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SECOND DIVISION

[ G.R. No. 233702, June 20, 2018 ]

PEOPLE OF THE PHILIPPINES, PLAINTIFF-APPELLEE, V. MANUEL GAMBOA Y FRANCISCO @ "KUYA," ACCUSED-APPELLANT.

D E C I S I O N

PERLAS-BERNABE, J.:

Before the Court is an ordinary appeal[1] filed by accused-appellant Manuel Gamboa y Francisco @ "Kuya" (Gamboa) assailing the Decision[2] dated May 31, 2017 of the Court of Appeals (CA) in CA-G.R. CR-HC No. 07857, which affirmed the Decision[3] dated October 15, 2015 of the Regional Trial Court of Manila, Branch 2 (RTC) in Crim. Case Nos. 14-303187 and 14-303188 finding Gamboa guilty beyond reasonable doubt of violating Sections 5 and 11, Article II of Republic Act No. (RA) 9165,[4] otherwise known as the "Comprehensive Dangerous Drugs Act of 2002."

The Facts

This case stemmed from two (2) Informations[5] filed before the RTC charging Gamboa of the crime of Illegal Sale and Illegal Possession of Dangerous Drugs, respectively defined and penalized under Sections 5 and 11, Article II of RA 9165, the accusatory portions of which state:

Criminal Case No.14-303187

That on or about January 31, 2014, in the City of Manila, Philippines, the said accused, not having been authorized by law to sell, trade, deliver, transport or distribute or give away to another any dangerous drug, did then and there willfully, unlawfully and knowingly sell or offer for sale to a police officer / poseur buyer one (1) heat - sealed transparent plastic sachet containing ZERO POINT ZERO FOUR ONE (0.041) gram of white crystalline substance containing Methamphetamine Hydrochloride, commonly known as Shabu a dangerous drug.

Contrary to law.[6]

Criminal Case No. 14-303188

That on or about January 31, 2014, in the City of Manila, Philippines, the said accused, not having been authorized by law to possess any dangerous drug, did then and there willfully, unlawfully and knowingly have in his possession and under his custody and control (1) heat -sealed transparent plastic sachet containing ZERO POINT ZERO TWO ONE (0.021) gram, of white crystalline substance containing Methamphetamine Hydrochloride, commonly known as Shabu a dangerous drug.

Contrary to law.[7]

The prosecution alleged that on January 30, 2014, the chief of Manila Police District (MPD) gave instructions to organize a buy-bust operation against one alias "Kuya" who was allegedly engaged in rampant selling of shabu at Moriones St., corner Elena St., Tondo, Manila. In response thereto, a team was formed where PO2 Richard Nieva (PO2 Nieva) was designated as the poseur-buyer, while Senior Police Officer 1[8] Brigido Cardifio and Police Officer 3 Noel R. Benitez (PO3 Benitez) served as back-ups. PO2 Nieva prepared the buy-bust money[9] and after coordinating with the Philippine Drug Enforcement Agency (PDEA), the team, together with the confidential informant, proceeded to the target area the following day. Upon arrival thereat, the informant approached Gamboa and introduced PO2 Nieva as a buyer of shabu. The latter asked Gamboa if he could buy P200.00 worth of shabu, handing as payment the buy-bust money, and in turn, Gamboa gave PO2 Nieva a plastic sachet containing white crystalline substance. Afterwhich, PO2 Nieva removed his bull cap, the pre-arranged signal, prompting the back-up officers to rush towards the scene and arrest Gamboa. Subsequently, a preventive search was conducted on Gamboa, where they recovered another plastic sachet and the buy-bust money. PO2 Nieva immediately marked the two (2) plastic sachets and inventoried the items at the place of arrest in the presence of Gamboa and a media representative named Rene Crisostomo. Photographs of the confiscated items were also taken by PO3 Benitez during the marking and inventory. Thereafter, PO2 Nieva brought Gamboa and the seized drugs to the police station where PO3 Benitez prepared the Request for Laboratory Examination.[10] After securing the letter-request, PO2 Nieva delivered the same to Police Chief Inspector Erickson Calabocal (PCI Calabocal), the forensic chemist at the Philippine National Police (PNP) Crime Laboratory, who later on confirmed after examination that the substance inside the seized items were positive for methamphetamine hydrochloride or shabu,[11] a dangerous drug.[12]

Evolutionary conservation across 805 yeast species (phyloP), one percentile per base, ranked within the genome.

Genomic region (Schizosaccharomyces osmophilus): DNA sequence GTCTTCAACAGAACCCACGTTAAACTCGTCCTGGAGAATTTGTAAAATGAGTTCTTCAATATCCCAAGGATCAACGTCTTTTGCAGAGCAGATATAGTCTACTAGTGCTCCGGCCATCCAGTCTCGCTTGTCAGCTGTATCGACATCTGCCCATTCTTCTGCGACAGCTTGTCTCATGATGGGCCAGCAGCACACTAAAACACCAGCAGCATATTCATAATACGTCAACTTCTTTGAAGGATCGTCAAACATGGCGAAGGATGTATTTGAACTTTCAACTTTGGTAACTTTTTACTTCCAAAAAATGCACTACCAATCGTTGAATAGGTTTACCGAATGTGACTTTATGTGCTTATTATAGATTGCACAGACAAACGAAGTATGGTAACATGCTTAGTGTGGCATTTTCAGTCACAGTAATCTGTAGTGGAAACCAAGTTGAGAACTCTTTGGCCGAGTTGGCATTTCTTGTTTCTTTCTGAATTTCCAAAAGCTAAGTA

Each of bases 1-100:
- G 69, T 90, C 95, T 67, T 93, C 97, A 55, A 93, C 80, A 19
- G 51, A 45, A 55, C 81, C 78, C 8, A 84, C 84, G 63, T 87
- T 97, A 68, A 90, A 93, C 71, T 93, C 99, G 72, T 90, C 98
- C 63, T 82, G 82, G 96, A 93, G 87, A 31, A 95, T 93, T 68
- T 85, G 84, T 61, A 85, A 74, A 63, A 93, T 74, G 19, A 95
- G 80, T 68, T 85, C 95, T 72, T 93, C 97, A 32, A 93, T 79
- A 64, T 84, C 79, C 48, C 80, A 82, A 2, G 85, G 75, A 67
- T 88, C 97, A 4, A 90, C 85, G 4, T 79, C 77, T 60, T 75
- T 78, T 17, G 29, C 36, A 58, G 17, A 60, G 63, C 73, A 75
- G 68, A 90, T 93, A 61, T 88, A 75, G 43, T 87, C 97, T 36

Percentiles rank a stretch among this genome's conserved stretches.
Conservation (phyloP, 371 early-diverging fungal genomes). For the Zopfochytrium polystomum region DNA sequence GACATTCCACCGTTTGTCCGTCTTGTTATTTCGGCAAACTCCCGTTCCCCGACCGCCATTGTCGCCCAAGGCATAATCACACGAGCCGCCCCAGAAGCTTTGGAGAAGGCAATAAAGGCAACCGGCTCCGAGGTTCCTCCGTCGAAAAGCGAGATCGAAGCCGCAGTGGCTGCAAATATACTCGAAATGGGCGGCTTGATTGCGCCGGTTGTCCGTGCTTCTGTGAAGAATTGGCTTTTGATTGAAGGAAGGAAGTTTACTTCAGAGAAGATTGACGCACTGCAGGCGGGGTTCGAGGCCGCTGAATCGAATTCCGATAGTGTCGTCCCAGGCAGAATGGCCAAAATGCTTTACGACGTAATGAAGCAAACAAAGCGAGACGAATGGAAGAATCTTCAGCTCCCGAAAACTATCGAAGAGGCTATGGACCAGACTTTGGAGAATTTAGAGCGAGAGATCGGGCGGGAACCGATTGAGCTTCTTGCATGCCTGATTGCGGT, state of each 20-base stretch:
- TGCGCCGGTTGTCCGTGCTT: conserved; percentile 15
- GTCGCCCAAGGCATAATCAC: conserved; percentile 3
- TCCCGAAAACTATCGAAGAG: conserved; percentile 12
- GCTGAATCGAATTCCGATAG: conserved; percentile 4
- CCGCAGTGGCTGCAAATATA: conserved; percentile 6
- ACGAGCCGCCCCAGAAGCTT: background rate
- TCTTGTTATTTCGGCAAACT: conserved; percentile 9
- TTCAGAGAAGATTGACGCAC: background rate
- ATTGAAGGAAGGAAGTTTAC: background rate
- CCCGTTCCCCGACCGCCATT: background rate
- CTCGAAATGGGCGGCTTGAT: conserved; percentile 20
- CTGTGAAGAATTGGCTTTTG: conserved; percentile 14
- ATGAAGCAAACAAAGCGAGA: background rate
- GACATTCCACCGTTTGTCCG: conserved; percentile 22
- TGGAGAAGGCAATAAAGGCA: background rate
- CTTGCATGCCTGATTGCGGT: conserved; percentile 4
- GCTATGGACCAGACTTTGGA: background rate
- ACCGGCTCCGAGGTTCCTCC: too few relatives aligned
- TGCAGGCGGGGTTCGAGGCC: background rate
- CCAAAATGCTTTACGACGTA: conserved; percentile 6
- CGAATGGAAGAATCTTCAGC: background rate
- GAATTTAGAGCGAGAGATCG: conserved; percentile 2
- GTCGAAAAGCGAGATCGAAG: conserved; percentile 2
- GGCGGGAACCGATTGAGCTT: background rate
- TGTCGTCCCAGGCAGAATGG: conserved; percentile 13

For his part, Gamboa denied the allegations against him, claiming that on said day, he was just walking along Pavia Street[13] when three (3) unidentified men arrested him for vagrancy because of his tattoos. He was then brought to the precinct where police officers interrogated him and told him to point to something. When he refused, photographs were taken and he was later on imprisoned.[14]

The RTC Ruling